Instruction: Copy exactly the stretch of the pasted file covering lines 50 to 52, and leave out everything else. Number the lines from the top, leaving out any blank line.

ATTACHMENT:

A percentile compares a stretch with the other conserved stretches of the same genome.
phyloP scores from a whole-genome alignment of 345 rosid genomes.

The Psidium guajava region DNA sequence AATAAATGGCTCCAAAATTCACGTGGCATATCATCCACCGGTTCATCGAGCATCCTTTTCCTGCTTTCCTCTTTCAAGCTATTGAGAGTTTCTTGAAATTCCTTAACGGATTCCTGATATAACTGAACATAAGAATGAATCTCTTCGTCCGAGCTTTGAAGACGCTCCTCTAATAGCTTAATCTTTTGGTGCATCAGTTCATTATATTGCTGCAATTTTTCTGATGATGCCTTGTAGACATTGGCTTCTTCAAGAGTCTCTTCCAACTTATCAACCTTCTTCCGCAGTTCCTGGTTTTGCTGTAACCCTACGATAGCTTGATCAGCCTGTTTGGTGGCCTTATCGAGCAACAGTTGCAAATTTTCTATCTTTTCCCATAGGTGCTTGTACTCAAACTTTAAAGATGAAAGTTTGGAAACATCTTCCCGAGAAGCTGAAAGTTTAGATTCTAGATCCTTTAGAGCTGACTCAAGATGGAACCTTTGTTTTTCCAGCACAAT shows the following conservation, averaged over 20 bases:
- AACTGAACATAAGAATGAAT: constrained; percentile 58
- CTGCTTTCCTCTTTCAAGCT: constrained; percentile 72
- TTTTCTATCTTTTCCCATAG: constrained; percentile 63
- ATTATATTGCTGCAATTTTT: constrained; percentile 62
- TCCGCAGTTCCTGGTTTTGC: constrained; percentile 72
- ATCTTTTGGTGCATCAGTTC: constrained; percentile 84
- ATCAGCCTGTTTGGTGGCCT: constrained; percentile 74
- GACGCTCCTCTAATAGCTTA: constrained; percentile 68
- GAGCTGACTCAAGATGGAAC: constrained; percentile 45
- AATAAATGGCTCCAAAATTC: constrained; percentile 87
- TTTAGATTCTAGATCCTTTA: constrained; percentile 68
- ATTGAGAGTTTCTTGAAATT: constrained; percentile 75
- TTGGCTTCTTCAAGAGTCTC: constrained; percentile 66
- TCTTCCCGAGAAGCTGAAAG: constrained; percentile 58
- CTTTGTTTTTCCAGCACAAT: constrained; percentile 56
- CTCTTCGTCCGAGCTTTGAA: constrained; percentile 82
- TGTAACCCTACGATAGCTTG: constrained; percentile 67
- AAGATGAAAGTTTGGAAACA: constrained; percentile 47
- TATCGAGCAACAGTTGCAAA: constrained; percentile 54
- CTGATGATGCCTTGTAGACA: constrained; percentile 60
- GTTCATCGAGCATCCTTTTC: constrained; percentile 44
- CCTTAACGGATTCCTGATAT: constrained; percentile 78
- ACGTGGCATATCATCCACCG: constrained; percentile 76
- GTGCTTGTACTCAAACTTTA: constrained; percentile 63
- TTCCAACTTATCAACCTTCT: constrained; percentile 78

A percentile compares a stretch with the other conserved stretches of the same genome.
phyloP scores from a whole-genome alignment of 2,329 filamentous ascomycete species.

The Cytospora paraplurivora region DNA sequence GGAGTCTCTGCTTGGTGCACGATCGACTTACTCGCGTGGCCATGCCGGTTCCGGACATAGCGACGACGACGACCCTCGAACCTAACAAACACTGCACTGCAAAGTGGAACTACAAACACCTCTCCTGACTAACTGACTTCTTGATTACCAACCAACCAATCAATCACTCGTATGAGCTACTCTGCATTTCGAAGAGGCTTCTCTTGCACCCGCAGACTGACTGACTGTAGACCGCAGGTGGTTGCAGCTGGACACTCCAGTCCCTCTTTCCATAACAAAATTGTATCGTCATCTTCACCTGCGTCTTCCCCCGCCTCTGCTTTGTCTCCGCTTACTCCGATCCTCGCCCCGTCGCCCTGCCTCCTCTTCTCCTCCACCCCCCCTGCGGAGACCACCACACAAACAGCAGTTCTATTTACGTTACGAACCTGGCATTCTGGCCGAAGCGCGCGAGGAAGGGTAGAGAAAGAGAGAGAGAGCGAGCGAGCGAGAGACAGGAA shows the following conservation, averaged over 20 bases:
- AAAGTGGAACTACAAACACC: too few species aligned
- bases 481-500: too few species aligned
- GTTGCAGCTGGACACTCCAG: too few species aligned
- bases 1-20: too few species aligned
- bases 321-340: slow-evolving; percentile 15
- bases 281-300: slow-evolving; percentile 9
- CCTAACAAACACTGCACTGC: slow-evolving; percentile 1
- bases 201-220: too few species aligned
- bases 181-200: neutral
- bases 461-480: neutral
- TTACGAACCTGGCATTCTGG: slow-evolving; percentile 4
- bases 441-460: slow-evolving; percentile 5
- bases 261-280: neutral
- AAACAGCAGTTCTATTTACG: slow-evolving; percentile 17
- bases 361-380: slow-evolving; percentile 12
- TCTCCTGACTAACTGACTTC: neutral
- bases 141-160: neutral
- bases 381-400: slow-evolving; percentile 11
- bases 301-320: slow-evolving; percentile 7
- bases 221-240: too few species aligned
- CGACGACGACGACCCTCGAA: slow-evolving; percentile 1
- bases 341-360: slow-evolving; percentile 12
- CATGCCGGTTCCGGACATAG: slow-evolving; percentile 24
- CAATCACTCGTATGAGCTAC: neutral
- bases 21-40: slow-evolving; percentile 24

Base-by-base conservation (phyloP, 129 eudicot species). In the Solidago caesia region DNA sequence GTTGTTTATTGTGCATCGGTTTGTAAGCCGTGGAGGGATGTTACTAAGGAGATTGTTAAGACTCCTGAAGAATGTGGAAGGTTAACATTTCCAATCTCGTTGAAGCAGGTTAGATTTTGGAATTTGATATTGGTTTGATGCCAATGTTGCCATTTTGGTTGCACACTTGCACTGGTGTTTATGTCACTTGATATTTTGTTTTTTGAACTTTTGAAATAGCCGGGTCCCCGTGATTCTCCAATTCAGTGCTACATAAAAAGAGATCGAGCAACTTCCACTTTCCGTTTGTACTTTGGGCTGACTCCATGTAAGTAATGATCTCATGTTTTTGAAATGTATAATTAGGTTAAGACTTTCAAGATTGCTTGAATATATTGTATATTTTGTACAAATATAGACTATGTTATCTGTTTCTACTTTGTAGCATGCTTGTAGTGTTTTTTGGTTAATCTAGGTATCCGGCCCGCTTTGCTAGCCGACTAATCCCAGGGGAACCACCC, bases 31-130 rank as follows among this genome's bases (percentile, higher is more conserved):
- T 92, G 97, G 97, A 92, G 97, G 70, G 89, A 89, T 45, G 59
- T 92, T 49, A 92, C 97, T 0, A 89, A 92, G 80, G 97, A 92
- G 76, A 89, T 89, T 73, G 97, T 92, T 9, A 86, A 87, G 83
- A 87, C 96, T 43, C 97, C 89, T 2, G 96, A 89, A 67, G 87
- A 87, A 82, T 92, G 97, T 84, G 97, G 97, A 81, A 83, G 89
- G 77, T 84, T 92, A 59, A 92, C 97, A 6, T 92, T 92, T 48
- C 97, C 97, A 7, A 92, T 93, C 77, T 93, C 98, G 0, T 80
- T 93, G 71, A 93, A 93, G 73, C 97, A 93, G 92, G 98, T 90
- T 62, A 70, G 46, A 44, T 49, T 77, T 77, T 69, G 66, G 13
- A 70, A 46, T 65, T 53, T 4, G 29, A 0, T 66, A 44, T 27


- bases 301-320: slow-evolving; percentile 7
- bases 221-240: too few species aligned
- CGACGACGACGACCCTCGAA: slow-evolving; percentile 1